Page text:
Mia & Ben: Daniel and Karina

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Names: Daniel Auner and Karina Gentgen
Company name: Mia & Ben
Location: Berlin based, UK first country for launch
Date launched: July 2019
Number of employees: 12
Ages: 36 (Daniel), 31 (Karina)
Website: miabenorganic.com
Instagram: @miabenfresh

A baby food business with big ideas: Mia & Ben are taking first steps into the world of High Pressure Processing (HPP) to make yummy, nutritious meals free from preservatives and high in vitamins. Providing the ideal product for time-poor parents, still keen to feed their kids well, even on the go.

Read the full Q&A to get a scoop of the good stuff, and learn what it takes to break into the food industry, one tiny spoon at a time.

Tell us what your business does:

Mia & Ben is new player in the baby & toddler food market and the UK (and Ireland’s) first dedicated HPP food brand for children. Instead of traditional heat based production methods we have harnessed High Pressure Processing (HPP); the latest innovation in food production technology.

The result is a next generation, fresh puree product set to disrupt the children’s food market by becoming the only brand to successfully deliver the same taste, texture and nutrient value of homemade baby food. Our product comes in a convenient pouch format that works as a snack smoothie for older toddlers too, and suits the busy lives of 21st century parents.

Where did the idea for your business come from?

Our first entrepreneurial adventure was establishing Soupe du Jour, a healthy soup restaurant in Soho, London. The experience taught us a great deal, especially about what customers want. Our most important learning was that parents struggled to find appropriate and appealing food for their little ones when on-the-go; and we were regularly asked – ‘Can my baby eat this?’ That was why we felt compelled to investigate what was out there for babies and young children.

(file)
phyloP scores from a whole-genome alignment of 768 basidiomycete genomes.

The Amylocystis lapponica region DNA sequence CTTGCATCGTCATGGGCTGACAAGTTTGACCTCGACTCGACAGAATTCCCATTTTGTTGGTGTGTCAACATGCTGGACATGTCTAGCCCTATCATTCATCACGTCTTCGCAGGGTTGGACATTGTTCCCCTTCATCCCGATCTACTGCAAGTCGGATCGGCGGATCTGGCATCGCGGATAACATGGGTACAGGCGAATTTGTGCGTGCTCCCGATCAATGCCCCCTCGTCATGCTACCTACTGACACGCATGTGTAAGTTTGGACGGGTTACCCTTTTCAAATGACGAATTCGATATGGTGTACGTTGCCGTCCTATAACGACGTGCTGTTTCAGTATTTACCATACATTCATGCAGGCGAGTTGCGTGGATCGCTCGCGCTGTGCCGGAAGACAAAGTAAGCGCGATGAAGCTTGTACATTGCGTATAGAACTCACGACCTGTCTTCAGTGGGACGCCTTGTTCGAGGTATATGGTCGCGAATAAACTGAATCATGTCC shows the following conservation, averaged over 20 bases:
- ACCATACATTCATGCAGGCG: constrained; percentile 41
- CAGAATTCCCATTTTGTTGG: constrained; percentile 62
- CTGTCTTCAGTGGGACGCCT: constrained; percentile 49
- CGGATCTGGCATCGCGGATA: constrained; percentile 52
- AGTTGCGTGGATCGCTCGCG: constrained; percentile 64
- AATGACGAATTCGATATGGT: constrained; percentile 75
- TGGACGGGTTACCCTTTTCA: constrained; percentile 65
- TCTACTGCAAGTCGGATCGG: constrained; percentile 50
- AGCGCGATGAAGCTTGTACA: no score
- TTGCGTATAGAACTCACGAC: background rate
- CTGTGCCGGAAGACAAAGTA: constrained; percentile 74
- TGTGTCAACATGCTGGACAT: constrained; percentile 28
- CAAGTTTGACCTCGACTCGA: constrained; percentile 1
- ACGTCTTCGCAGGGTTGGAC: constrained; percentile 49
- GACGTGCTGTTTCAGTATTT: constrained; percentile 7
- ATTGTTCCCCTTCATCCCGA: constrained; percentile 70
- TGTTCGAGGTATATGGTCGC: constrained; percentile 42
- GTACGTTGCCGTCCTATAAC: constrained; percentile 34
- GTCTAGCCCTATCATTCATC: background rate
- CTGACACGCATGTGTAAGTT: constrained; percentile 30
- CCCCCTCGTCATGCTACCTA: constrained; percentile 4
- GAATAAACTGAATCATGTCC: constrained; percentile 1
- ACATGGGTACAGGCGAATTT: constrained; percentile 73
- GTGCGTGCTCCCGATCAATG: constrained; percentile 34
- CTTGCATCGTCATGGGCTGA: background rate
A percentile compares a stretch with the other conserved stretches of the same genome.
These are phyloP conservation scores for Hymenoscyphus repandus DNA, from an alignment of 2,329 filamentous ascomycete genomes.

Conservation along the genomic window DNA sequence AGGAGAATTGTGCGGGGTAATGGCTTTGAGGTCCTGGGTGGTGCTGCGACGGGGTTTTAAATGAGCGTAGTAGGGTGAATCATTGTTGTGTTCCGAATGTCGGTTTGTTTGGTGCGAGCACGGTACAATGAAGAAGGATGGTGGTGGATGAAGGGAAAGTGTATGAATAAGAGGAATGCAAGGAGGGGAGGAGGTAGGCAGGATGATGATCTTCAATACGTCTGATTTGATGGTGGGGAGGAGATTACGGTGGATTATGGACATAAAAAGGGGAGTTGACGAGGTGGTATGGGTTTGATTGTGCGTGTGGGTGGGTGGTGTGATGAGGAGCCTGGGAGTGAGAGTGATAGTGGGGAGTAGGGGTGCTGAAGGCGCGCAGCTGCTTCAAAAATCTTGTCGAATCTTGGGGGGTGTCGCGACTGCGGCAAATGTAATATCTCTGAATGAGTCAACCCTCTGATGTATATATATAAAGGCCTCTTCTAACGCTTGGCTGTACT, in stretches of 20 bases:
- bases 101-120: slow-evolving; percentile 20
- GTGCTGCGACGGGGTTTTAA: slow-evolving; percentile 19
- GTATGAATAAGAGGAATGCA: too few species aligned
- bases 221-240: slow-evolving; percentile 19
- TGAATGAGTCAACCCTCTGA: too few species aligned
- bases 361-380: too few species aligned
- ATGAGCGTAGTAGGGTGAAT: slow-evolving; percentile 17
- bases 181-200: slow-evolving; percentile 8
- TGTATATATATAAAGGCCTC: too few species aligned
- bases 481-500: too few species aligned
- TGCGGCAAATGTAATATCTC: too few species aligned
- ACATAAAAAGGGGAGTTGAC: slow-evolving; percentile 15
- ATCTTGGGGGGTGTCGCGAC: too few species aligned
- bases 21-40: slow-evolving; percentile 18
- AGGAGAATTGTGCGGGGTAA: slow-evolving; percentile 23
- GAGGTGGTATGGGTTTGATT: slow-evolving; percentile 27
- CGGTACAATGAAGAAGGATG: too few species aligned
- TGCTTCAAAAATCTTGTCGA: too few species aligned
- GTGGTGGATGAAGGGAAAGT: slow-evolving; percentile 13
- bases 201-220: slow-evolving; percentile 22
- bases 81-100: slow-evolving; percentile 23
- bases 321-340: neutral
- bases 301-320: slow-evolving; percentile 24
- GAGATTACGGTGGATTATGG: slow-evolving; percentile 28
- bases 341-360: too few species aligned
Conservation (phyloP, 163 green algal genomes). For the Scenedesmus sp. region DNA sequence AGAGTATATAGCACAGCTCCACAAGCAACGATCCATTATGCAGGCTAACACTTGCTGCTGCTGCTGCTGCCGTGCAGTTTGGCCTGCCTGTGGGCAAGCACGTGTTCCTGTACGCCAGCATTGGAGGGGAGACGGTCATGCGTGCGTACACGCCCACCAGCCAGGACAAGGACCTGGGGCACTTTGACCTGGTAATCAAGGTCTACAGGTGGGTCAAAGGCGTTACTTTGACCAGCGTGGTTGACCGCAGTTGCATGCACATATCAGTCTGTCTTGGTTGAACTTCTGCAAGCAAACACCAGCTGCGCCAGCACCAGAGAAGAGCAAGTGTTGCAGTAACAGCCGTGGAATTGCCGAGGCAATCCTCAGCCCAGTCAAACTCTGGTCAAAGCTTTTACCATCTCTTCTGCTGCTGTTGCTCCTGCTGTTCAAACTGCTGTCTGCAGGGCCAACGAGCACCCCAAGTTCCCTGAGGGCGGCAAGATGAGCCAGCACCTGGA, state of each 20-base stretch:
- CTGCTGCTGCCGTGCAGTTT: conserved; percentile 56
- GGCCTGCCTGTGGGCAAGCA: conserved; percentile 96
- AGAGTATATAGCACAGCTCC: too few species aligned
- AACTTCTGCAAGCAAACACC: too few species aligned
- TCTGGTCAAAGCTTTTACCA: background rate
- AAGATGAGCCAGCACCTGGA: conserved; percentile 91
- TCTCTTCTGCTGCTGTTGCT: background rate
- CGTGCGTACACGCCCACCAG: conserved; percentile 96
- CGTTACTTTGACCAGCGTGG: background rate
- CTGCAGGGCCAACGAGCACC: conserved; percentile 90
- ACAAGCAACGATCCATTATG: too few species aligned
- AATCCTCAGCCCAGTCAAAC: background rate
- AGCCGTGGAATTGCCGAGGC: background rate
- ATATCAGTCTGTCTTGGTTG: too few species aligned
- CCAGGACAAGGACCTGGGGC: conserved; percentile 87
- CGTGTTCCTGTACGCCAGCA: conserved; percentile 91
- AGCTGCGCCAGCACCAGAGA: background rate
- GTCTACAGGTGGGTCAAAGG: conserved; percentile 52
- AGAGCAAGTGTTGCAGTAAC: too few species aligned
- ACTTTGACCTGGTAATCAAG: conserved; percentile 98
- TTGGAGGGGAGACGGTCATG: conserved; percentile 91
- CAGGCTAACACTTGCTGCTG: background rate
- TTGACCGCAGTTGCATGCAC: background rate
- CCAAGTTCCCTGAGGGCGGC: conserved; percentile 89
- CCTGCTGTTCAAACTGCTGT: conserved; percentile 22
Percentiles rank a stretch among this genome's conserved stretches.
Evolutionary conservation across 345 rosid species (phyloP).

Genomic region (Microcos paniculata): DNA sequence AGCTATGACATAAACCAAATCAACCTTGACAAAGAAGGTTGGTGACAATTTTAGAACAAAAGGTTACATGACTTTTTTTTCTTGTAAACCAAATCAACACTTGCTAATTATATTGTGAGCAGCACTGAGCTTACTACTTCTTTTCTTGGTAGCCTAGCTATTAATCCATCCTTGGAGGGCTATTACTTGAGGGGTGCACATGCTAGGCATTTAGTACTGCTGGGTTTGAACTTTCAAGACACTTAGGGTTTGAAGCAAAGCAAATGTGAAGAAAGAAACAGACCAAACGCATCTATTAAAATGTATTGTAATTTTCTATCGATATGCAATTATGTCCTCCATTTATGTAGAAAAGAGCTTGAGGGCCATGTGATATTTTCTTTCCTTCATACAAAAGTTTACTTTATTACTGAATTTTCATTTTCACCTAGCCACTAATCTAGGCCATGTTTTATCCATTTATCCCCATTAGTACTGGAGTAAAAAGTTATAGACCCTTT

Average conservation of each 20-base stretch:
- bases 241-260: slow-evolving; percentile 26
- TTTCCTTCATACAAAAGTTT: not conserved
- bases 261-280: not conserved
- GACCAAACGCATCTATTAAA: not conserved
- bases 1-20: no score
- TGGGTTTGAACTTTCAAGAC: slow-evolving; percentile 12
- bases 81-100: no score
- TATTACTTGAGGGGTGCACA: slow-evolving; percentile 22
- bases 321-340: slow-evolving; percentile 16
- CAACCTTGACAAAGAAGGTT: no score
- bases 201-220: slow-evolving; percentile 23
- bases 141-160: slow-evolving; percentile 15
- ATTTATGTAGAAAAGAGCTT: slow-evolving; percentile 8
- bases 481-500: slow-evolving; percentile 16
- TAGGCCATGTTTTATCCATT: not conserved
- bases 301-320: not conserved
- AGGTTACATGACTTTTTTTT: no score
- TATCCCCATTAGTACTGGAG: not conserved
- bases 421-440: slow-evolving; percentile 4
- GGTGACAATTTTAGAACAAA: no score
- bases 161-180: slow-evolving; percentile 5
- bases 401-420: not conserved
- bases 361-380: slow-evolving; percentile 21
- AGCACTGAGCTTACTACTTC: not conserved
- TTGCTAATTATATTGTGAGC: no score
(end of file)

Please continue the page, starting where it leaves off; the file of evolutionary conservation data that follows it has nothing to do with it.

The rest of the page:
How did you know there was a market for it?

We trawled supermarket aisles and health food shops, only to find the shelves saturated by ambient, heat processed product stocked alongside other long-life, tinned goods. So the idea of creating a fresh, healthy and nutritious food for babies and children, that was practical and portable, yet tasted just as good as food made at home, was born.

What were you doing before starting up?

Daniel – I studied in London and went on to work in banking. I liked the food that was available in the city but I was aware that you couldn’t get good soup. That’s why I launched Soup de Jour with an outlet in Soho.

Karina – My background is in business and foreign languages. I joined Soupe du Jour when a second shop opened in the City of London. I then joined a fast growing B2B corporate catering start up where I was in charge of the Operations in London and UK-wide.

Have you always wanted to run your own business?

Daniel – I’ve always had big dreams and ambitions, and a need to challenge the status quo. That said it took me some time to come to realise that running my own business was what I really wanted to do. I started my career in a big financial institution and I enjoyed my time there, but I didn’t feel I could accomplish everything I wanted to. There was also a creative side in me that wasn’t being satisfied.

So I decided to quit, and the very next day I set up my own restaurant. We offered fresh and healthy soups and stews, many coming from my family’s recipe book, and I really enjoyed seeing something I had founded come to life. It was clear to me from opening day that I would never go back to my old career.

Karina – I would say the same! I come from an entrepreneurial household, both my parents set up their own businesses – my father for example runs a third generation construction business founded in 1932, so I’ve been fortunate to grow up with the freedom and responsibilities that come with that.